Despite missing nearly two months with an injury to his hand from diving for a ball during a spring training game last spring, Seager returned to his usual excellent self in an extremely encouraging way. Despite playing fewer than 154 games (106) for the first time since his rookie season, Seager out-dingered his 2018 total, improved his plate discipline significantly on both the walk and strikeout ends, continued to play excellent defense, and even posted positive baserunning numbers. He’s 32, yes, but he appears genuinely in the Best Shape of His Life™. There’s nobody beating down the door in the minors/taxi pool, and in spite of the understandable focus on all the young’ns, he’s probably still best player on the Mariners! All those characteristics could be the reason Seattle looks to move Seager, but beyond him being under contract for 2021, his club option for 2022 becomes guaranteed if he’s dealt, and there’s just no way for him to play a good enough five weeks of baseball to convince a team, during likely the deepest period of 3B talent in MLB history, to take Corey’s Brother on.
Guys Who’ve Been Around the Bullpen Block
RHPs Matt Magill, Carl Edwards Jr., Yoshihisa Hirano
The Mariners ultimate 2019 closer is joined by a pair of veterans on one-year deals looking to rebuild their value. Hirano is the least likely to become a significant chip - the 36 year old has been an average reliever the past couple years, and while there may be more for him to get from his split-change, he doesn’t exactly have the impact ceiling teams tend to target in a normal deadline, much less one where durability is secondary to a brief burst of excellence. A late arrival to camp due to COVID-19-related intake protocol challenges further hampers Hirano’s chances of blowing the doors off the gates to start things.
Carl Edwards Jr. comes in on the other end of the spectrum. The 28 year old had his stuff fall off last year amid a few nagging injuries, and still didn’t look fully rejuvenated this spring, but has both reportedly and visibly looked fresher in the past couple weeks. The Cubs had few options they could turn to consistently during their playoff runs from 2016-18, but Edwards was one of their few rocks. If he’s back up to averaging 95 and has something approaching average command, his track record as a solid reliever should be enough to sell a contender on Edwards as worthy target. Magill’s track record is more brief, but his emergence last year in Seattle (he was great in August and September, if you’d checked out by then just trust me) gives him a chance to establish himself as a high-leverage option no matter where he goes. His average fastball velocity has risen from under 93 mph in 2016 to over 95 mph in Seattle, and the Mariners helped him identify his best off-speed pitch, raising the effectiveness of all his offerings.
Honorable Mention: RHP Bryan Shaw
The rumored new M’s signee will have to rebuild his reputation quickly. Much like Edwards, however, at his peak he’s been among the league’s best relievers, but has struggled mightily recently, with his effectiveness and raw stuff slipping.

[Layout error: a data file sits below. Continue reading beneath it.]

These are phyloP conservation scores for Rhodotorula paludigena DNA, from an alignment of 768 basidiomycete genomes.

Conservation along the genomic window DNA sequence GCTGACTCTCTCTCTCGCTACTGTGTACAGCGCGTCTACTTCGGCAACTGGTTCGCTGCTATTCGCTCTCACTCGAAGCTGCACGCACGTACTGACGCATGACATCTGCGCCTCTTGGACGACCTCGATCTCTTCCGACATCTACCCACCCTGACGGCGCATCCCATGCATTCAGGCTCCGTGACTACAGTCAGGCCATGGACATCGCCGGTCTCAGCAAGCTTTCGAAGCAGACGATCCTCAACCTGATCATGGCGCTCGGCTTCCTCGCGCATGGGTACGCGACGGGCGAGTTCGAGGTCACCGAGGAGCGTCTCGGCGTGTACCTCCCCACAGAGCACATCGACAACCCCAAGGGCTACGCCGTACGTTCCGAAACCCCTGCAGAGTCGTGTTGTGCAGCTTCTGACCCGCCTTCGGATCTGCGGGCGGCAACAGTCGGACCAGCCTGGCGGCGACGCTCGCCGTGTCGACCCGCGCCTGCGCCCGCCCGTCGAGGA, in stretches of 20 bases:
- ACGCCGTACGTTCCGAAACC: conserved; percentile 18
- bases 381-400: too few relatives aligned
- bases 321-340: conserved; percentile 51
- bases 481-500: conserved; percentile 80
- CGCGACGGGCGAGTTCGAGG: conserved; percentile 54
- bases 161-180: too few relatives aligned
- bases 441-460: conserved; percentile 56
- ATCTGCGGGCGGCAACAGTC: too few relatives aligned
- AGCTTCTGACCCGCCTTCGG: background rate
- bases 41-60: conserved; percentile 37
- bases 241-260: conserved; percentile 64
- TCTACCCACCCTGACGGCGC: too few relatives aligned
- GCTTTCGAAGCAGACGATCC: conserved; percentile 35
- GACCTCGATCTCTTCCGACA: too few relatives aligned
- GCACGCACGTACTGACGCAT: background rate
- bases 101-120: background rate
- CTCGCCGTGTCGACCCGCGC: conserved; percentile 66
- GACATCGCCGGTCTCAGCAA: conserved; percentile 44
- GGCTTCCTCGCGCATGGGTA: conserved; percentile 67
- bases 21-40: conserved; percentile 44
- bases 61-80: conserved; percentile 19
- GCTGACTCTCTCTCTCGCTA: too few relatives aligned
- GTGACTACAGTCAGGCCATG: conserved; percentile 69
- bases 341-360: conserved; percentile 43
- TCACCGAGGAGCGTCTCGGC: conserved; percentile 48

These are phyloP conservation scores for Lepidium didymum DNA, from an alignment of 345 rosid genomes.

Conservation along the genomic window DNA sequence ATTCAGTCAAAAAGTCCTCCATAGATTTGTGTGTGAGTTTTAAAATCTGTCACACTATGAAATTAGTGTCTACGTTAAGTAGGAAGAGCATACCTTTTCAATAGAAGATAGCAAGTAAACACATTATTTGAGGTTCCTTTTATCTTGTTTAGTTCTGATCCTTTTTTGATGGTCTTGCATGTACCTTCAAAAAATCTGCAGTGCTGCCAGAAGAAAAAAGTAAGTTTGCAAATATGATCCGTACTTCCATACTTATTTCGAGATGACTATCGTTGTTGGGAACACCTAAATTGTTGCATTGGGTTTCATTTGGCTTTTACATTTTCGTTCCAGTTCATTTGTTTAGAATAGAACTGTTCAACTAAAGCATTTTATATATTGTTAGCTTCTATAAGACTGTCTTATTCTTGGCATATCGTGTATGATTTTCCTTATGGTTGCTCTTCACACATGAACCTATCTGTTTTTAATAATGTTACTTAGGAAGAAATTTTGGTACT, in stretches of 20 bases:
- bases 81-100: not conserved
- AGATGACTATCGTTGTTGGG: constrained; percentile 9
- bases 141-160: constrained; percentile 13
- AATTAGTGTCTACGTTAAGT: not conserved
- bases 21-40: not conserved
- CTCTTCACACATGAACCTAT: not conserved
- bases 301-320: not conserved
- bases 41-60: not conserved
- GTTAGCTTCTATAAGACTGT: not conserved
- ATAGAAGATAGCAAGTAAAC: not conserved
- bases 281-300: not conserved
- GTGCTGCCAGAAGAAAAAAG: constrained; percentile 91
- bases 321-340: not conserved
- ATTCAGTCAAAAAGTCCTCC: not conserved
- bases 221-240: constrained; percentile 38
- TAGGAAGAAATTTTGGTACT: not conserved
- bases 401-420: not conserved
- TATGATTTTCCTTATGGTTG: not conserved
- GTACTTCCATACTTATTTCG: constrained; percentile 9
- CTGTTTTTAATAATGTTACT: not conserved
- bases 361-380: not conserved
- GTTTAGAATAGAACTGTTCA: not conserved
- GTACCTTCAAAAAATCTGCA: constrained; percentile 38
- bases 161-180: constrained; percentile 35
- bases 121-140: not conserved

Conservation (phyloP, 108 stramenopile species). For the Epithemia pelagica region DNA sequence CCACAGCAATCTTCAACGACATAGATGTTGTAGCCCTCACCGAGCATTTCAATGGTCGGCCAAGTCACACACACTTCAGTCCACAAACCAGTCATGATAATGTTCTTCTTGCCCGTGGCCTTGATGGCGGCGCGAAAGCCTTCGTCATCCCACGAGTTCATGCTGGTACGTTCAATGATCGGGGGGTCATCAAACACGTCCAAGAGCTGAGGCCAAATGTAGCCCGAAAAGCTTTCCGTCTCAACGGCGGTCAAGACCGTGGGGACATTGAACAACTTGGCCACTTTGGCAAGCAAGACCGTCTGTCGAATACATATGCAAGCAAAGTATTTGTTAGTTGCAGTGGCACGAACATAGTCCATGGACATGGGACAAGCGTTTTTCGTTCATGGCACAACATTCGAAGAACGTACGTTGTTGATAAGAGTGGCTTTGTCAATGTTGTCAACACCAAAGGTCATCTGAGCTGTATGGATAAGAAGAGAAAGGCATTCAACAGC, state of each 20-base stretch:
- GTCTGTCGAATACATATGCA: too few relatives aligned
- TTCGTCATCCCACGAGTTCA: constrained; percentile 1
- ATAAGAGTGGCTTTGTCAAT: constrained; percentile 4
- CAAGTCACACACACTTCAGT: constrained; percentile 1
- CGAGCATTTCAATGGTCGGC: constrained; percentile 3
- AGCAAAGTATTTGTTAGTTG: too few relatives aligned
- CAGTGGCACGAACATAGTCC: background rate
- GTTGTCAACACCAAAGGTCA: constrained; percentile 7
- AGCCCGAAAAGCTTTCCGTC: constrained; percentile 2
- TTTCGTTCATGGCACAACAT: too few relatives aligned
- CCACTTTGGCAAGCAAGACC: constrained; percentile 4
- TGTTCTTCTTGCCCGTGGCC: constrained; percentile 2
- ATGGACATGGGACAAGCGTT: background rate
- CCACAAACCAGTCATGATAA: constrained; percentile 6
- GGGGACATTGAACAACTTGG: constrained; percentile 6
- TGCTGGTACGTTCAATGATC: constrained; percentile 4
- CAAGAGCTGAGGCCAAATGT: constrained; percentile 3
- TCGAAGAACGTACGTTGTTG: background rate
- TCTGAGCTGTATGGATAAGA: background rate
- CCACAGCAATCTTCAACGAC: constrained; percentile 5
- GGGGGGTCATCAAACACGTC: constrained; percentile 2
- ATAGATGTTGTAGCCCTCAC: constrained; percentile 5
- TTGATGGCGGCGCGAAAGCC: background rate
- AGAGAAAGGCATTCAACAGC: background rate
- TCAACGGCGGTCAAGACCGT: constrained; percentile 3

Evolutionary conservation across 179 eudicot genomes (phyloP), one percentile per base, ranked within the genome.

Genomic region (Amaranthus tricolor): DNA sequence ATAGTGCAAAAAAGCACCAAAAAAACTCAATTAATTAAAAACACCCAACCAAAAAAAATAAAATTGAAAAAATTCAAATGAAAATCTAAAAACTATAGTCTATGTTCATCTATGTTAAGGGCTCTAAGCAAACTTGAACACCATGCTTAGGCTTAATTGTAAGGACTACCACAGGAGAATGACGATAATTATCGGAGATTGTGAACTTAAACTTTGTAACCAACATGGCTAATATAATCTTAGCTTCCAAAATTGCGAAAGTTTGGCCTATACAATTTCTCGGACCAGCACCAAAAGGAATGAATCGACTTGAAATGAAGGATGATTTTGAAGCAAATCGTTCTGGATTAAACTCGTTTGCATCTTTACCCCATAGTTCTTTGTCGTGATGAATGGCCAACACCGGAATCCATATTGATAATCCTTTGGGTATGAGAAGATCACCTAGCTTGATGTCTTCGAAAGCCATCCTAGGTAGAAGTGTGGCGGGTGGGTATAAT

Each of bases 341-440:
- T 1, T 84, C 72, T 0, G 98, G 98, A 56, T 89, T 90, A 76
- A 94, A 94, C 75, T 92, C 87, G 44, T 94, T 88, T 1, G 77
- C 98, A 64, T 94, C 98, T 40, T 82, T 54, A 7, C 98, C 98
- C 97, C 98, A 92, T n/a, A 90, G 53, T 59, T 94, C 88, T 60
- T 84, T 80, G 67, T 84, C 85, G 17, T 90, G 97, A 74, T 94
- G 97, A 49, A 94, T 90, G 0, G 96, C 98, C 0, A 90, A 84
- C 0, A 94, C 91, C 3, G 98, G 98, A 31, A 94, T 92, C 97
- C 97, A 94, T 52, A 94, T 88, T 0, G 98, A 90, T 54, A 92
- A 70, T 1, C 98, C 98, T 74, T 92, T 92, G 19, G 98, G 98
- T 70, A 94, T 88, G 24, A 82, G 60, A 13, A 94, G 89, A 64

Makes Some Sense But Won’t Happen: RHPs Dan Altavilla, Austin Adams
Looking at Altavilla and Adams’ careers is like peering into a set of concave and convex mirrors. Alt was brilliant as a rookie, but has had trouble with consistency and command, and had injury issues to boot that kept him out for parts of 2019. Adams underperformed his stuff out of the gate, but figured it out in Seattle at last it seemed, powering through lineups and buckets of Hubba Bubba before an ACL injury cut his season short. Fortunately, he’s back and looks impressive once again. Neither player has a lengthy track record, making it hard to trust a month and change more as a long-term bet. The Mariners would probably be happy to trade Altavilla if someone came a-calling, as the powerful righty is out of options, but that very lack of flexibility makes him less appealing to move. Conversely, while Adams and Magill have similar traits and promise, Adams has two more seasons of league-minimum rates before he even reaches arbitration, and without much time as a closer the 29 year old isn’t shaping up to earn much there. Seattle has little reason to move on from a guy who might be one of their best low-key acquisitions.
Good(???) Veteran(??) Starters(?)
RHPs Taijuan Walker and Kendall Graveman
The Mariners have reason for optimism about both their one-year rotation signees. Walker has looked rejuvenated, with improved off-speed stuff and some tweaks to his motion that could help him help himself, and his original club. As our own Mikey Ajeto wrote last week, Graveman has arguably looked even more impressive, pumping into the upper-90s and mixing his fastball types like a modern man. The question is whether teams will A. believe in a theoretical “breakout” based on 5-7 starts by the time the deadline rolls around, and B. see just 5-7 more starts from those starters as worth moving any cost-controlled prospects or other similar rebuild fodder. In fact, question C. is whether teams will even value the 2020 season at all beyond just giving what they have on hand a go. Will clubs take this spring of a season as fully legitimate, angling for a World Series some fans will kvetch about being illegitimate? And that’s to say nothing of the dangers that COVID-19 surges in the fall as is feared and makes the playoffs a logistical impossibility.
I would be surprised to see either righty dealt, and would in fact see one or both as extension candidates over trade chips, but the cart mustn’t go six feet before the horse. More likely, the M’s attempt to get the most out of both pitchers, and add their hopefully improved 2020 campaigns to their next free agent pitch and player development portfolio. What this highlights most of all is that the Mariners really have done the most action-intensive part of their rebuild. What remains is to see how those who are here make the most of their opportunities.
Honorable Mention: N/A
There are not really in-betweens in the rotation. It’s prospects, one-year guys, Yusei Kikuchi who is not well-suited to move between his contract and inconsistency, and one other guy.
Makes Some Sense But Won’t Happen: LHP Marco Gonzales
The Mariners just extended Gonzales, who is their only proven starting pitcher, and has been implicitly and explicitly been given the leadership role on the pitching staff. Quibble with his batted ball numbers as you may; “Ariel Miranda, but good” isn’t dripping with sexiness as a pitching profile but it gets the job done. Perhaps a time comes when the M’s see fit to move Marco, but doing so now would say a decent amount about what Seattle sees their time frame to contention as, and not in a good way.